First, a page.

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2nd New Zealand Divisional Artillery

The Journey to the Adriatic Front

The Journey to the Adriatic Front

On the 6th the Staff Captain drove to Lucera, 160 miles towards the front, and on the 8th the rest of Artillery Headquarters, the 14th Light Ack-Ack, and 36 Survey Battery followed, with representatives of other units. They staged at Altamura, where the wind was strong and bitterly cold and the gunners were in no mood to explore the town of 30,000-odd people with its ancient cathedral. Next day they drove right through to Lucera and camped up to 10 miles beyond it.

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The 4th and 5th Field followed one day behind this schedule, reaching the Lucera area on the 10th. For many drivers whose windscreens had been removed for desert fighting and not yet replaced the journey was an ordeal, and on the 11th, as the 46 Battery diary (among other sources) points out, there was what was called a ‘Salvage expedition for truck windshields, canopies and general waterproofing gear’—a rather more polite description than certain British and American drivers might have used. Wrecked buildings and bridges on the route marked the path of Eighth Army the previous month and Foggia was a mass of ruins. The 6th Field and 7th Anti-Tank (less 31 and 32 Batteries) left Taranto on the 13th and reached Lucera on the 14th, and 31 and 32 Batteries came forward with 5 Brigade on the 18th and 19th.

The Division, however, was given no time to gather its scattered resources at Lucera. On the 11th the CRA took two of his own staff officers and one or two others, including Captain Robinson of X (Survey) Troop, forward to form a ‘Tac HQ’— a tiny tactical headquarters intended to operate as far forward as possible, with the bare essentials of transport and communications. They lunched at Furci and in the afternoon the CRA reconnoitred forward. Next day Artillery Headquarters, X Troop, and ‘Z parties’ of the 5th Field and 14th Light Ack-Ack9 set out early for Furci. The rest of 36 Survey Battery followed later and independently. On the 13th the 5th Field and 14th Light Ack-Ack moved up.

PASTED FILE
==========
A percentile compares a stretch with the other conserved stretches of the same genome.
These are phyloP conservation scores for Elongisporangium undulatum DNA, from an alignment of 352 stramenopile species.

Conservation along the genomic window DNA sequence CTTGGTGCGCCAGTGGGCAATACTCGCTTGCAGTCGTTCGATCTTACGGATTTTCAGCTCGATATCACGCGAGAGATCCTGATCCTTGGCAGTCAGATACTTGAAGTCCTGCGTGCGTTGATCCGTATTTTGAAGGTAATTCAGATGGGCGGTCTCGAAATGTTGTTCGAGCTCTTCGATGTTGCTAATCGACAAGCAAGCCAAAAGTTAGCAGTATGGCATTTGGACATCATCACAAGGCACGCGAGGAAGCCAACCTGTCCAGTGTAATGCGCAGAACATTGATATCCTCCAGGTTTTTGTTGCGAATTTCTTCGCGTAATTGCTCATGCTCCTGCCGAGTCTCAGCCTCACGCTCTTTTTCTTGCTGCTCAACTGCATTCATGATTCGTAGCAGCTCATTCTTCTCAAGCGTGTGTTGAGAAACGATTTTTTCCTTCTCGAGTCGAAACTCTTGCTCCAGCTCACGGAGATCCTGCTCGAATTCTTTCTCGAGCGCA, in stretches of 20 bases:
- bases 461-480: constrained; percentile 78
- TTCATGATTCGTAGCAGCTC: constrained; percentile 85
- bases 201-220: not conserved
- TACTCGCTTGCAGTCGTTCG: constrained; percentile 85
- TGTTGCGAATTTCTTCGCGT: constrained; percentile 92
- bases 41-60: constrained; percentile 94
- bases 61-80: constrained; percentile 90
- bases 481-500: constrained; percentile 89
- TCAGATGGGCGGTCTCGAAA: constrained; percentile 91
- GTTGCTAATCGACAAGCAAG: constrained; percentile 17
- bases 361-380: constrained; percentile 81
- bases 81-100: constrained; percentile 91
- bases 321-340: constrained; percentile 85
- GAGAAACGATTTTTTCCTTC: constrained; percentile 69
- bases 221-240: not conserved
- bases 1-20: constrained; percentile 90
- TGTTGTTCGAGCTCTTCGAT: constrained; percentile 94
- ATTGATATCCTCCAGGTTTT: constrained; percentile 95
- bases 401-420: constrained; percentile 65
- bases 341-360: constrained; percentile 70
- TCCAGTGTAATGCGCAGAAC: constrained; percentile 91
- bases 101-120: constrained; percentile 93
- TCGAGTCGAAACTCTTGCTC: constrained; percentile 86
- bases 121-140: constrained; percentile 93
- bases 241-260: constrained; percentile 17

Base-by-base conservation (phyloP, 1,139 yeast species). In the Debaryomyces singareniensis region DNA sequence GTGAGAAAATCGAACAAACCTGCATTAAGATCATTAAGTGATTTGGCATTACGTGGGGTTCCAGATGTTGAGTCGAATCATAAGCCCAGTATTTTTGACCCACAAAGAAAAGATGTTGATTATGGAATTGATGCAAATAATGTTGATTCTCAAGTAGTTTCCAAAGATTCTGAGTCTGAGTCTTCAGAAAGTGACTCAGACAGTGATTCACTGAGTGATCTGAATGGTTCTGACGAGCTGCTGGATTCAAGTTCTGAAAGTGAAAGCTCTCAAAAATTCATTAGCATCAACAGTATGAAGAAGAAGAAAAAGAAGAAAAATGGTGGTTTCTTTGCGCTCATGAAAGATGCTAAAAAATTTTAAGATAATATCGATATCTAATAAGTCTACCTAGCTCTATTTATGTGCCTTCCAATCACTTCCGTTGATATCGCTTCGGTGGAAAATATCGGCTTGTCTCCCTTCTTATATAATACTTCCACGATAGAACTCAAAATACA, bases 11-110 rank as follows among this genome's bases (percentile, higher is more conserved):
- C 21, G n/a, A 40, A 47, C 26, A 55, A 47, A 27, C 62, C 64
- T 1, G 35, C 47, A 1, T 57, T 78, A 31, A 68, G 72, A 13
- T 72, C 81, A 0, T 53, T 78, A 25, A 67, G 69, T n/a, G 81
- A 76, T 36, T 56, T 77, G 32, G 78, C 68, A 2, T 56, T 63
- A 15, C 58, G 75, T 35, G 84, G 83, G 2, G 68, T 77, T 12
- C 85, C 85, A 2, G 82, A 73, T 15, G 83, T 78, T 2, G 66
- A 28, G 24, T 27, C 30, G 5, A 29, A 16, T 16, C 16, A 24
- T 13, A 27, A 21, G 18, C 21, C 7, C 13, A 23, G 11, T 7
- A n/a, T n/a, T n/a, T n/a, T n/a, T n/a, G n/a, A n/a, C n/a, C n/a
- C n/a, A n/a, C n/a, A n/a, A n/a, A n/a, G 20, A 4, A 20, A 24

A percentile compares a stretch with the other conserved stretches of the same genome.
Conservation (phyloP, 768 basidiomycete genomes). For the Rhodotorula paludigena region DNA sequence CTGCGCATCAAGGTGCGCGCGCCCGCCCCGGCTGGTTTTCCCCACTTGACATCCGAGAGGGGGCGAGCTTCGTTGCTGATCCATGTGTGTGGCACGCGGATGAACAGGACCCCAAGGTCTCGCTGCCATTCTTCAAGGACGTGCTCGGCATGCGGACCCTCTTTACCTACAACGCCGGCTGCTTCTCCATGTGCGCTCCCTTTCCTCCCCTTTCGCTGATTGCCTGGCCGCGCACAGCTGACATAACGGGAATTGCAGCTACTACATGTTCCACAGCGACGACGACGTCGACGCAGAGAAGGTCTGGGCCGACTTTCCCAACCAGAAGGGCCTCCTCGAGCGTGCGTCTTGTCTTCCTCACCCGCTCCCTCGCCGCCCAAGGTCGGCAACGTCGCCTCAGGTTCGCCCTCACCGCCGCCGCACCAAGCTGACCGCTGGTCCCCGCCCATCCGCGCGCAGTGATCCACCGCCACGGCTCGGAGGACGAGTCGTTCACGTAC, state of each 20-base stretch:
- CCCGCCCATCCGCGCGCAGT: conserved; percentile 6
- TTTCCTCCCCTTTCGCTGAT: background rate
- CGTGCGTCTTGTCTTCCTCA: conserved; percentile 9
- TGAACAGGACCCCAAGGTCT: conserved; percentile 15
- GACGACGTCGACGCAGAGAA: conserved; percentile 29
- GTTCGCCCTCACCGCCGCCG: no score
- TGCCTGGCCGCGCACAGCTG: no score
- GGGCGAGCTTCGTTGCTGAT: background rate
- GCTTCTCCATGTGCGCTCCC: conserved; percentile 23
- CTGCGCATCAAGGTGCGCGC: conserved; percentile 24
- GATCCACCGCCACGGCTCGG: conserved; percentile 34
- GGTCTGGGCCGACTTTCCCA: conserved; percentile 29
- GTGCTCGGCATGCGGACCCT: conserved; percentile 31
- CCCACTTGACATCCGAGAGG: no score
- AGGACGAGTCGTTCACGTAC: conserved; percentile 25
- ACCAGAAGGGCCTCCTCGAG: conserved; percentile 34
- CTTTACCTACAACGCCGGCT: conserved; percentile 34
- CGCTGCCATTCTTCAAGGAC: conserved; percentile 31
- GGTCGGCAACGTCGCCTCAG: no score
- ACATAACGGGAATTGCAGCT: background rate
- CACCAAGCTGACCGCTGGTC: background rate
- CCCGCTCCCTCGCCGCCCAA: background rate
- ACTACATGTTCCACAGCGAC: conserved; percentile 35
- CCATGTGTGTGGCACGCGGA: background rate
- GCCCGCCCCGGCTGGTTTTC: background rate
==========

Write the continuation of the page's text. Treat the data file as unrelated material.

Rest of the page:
On the same day the BM, Major Cade, studied the condition of the roads and the traffic on them with a view to moving Headquarters even farther forward. He found them badly congested owing to demolitions. The journey from Lucera to Furci, on the other hand, had been an agreeable one. It was through rolling country, covered with vineyards at first and with many stone walls. After San Severo it was more open, past many steep hills speckled with small oak trees. The roads were well graded and the banks bricked up. High on the hilltops were picturesque villages. When Artillery Headquarters moved forward in small parties in the afternoon of the 13th it was over such difficult roads that the ACV had to be left behind.

9 These parties included the COs, the battery commanders, and various other key officers.